Payroll News

California City to Pursue Virus-Related Minimum-Wage Delay

March 26, 2020, 3:12 PM

A minimum-wage increase that was to take effect July 1, 2020, in Hayward, Calif., may be delayed several months under a measure approved March 24 by the city council.

The increase could take effect Jan. 1, 2021, rather than July 1, 2020, a council referral memorandum said. The council is to try to address the issue April 7 meeting, the memo said.

The planned increase may be delayed because of the “impact of COVID-19 on local businesses and the limited time before July 1, 2020,” the memo said. Future annual increases also could be delayed and start Jan. 1, 2022, the memo said.

The council on Feb. 4 unanimously adopted the minimum-wage increases that are to take effect July 1, requiring large employers with more than 25 employees to pay an hourly minimum wage of at least $15 and small employers to pay an hourly minimum wage of at least $14.

However, since the minimum-wage ordinance was adopted in February, local businesses have been hard hit by the COVID-19 prevention measures that have been implemented by local, state, and federal agencies, a referral memorandum said, noting that the “unexpected and near-term impacts created by COVID-19" have made it prudent to consider the delay to reduce pressure on local businesses.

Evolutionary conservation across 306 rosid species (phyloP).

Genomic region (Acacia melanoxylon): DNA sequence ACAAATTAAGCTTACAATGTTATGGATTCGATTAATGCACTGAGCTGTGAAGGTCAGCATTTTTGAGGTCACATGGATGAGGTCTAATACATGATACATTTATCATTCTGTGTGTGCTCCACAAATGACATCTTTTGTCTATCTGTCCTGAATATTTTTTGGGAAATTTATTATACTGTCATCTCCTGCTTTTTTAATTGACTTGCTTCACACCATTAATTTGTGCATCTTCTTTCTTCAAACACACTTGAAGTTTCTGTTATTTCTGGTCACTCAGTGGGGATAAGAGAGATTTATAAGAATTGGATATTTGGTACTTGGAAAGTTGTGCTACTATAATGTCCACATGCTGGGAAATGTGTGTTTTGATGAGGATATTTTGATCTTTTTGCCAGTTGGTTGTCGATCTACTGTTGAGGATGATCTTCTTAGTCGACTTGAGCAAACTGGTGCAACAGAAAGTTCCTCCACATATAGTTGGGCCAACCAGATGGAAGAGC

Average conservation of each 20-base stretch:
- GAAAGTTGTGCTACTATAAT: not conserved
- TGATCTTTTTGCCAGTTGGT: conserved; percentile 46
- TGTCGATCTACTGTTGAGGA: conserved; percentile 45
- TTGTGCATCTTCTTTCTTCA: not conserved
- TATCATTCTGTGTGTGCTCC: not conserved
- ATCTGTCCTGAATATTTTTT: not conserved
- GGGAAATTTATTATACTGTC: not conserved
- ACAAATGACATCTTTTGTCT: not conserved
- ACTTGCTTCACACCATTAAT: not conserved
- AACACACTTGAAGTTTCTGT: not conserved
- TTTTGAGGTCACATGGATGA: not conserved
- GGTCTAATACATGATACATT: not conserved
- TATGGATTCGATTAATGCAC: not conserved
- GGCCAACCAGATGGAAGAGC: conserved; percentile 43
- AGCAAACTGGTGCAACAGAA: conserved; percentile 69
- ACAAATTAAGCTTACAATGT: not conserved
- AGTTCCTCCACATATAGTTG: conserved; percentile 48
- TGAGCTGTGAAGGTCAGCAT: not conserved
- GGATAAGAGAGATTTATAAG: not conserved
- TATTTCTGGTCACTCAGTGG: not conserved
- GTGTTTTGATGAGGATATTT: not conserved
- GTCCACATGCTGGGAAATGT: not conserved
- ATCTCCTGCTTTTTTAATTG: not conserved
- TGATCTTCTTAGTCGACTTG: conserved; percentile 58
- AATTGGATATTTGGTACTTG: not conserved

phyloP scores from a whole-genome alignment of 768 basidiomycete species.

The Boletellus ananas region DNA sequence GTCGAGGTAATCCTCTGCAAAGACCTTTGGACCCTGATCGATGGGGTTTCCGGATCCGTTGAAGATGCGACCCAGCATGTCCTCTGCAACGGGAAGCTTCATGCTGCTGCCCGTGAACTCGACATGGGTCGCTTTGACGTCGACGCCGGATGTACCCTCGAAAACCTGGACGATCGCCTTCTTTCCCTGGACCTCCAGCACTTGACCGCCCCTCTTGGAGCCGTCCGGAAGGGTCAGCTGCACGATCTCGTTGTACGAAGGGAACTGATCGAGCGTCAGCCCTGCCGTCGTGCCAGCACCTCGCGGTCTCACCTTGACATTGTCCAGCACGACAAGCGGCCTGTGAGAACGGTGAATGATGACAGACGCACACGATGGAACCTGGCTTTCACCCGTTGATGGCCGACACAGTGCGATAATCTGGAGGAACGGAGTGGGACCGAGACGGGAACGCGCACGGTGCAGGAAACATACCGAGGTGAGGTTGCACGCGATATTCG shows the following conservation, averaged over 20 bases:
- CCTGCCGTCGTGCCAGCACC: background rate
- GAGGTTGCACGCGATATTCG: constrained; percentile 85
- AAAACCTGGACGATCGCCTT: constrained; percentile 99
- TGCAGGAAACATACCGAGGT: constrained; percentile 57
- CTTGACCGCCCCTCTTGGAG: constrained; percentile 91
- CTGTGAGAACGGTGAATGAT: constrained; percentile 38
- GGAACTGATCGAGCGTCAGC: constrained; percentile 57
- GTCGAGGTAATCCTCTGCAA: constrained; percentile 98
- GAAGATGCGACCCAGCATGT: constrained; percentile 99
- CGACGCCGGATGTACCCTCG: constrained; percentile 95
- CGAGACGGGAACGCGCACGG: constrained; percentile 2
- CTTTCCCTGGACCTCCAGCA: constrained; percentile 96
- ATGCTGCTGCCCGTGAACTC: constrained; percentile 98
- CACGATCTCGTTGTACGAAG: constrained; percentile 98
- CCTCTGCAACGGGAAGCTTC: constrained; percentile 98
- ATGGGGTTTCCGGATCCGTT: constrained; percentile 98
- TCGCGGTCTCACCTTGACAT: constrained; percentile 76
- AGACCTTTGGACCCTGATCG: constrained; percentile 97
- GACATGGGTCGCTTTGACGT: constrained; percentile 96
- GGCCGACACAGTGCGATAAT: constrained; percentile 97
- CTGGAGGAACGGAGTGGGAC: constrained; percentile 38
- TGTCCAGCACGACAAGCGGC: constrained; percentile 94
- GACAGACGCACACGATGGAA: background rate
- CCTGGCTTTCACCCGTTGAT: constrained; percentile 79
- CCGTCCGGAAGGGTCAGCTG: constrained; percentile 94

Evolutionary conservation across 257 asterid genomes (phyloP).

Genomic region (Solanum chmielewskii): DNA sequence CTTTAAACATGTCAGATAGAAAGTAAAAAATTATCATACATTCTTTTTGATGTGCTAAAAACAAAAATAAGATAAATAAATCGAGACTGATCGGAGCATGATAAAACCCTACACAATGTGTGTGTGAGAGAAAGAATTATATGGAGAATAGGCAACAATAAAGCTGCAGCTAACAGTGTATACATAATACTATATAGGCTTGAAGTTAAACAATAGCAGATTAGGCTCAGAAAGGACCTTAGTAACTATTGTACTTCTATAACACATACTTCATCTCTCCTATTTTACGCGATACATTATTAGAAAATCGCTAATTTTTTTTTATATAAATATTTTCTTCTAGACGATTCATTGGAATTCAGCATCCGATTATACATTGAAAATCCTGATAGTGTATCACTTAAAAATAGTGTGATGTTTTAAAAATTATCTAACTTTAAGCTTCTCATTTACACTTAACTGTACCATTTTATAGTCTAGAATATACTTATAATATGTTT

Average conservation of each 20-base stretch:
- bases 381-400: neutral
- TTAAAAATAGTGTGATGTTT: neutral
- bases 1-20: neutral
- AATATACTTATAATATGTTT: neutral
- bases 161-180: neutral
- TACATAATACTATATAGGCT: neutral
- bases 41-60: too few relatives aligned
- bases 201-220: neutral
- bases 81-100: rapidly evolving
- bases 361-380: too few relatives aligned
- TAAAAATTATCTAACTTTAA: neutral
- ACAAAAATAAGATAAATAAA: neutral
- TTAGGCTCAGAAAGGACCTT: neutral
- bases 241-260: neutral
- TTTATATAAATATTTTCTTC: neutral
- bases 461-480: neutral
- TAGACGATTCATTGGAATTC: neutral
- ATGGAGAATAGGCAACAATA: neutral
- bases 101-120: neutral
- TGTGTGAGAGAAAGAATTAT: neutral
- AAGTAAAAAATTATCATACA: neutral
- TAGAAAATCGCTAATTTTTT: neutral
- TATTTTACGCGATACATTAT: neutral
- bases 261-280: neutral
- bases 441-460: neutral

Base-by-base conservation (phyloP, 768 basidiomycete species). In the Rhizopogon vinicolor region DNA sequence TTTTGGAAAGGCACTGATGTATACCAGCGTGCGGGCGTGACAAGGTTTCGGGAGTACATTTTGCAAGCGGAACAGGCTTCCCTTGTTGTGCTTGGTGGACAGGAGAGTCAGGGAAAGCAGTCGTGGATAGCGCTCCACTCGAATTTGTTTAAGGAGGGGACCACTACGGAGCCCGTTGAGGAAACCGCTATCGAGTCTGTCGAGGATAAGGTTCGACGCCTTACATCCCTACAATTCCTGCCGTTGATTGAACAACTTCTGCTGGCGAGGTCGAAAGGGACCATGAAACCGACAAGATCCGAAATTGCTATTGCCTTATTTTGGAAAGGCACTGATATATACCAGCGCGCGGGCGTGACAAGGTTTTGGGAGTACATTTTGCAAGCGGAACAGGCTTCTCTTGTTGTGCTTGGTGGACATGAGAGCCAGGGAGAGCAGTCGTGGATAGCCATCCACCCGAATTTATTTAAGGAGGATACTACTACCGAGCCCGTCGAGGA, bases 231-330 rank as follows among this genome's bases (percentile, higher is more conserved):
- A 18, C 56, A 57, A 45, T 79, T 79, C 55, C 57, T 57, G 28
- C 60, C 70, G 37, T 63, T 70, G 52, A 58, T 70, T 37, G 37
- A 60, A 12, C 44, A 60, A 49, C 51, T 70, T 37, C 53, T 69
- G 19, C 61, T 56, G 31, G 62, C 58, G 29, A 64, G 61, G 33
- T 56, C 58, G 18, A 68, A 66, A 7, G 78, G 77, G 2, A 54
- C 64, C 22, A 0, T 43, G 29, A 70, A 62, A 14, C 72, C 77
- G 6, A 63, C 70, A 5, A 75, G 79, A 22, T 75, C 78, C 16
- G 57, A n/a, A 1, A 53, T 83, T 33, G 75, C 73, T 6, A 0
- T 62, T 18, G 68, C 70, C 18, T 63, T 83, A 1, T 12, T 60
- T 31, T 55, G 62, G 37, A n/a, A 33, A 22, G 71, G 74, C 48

Hayward is one of almost two dozen cities in the San Francisco area that recently established minimum wages that are about $15 an hour: Alameda, Belmont, Berkeley, Cupertino, Daly City, El Cerrito, Emeryville, Fremont, Menlo Park, Milpitas, Mountain View, Novato, Oakland, Palo Alto, Redwood City, San Jose, San Leandro, San Mateo, Santa Clara, South San Francisco, and Sunnyvale.

To contact the reporter on this story: Christine Pulfrey in Washington at cpulfrey@bloombergtax.com

To contact the editor responsible for this story: Michael Trimarchi at mtrimarchi@bloombergtax.com

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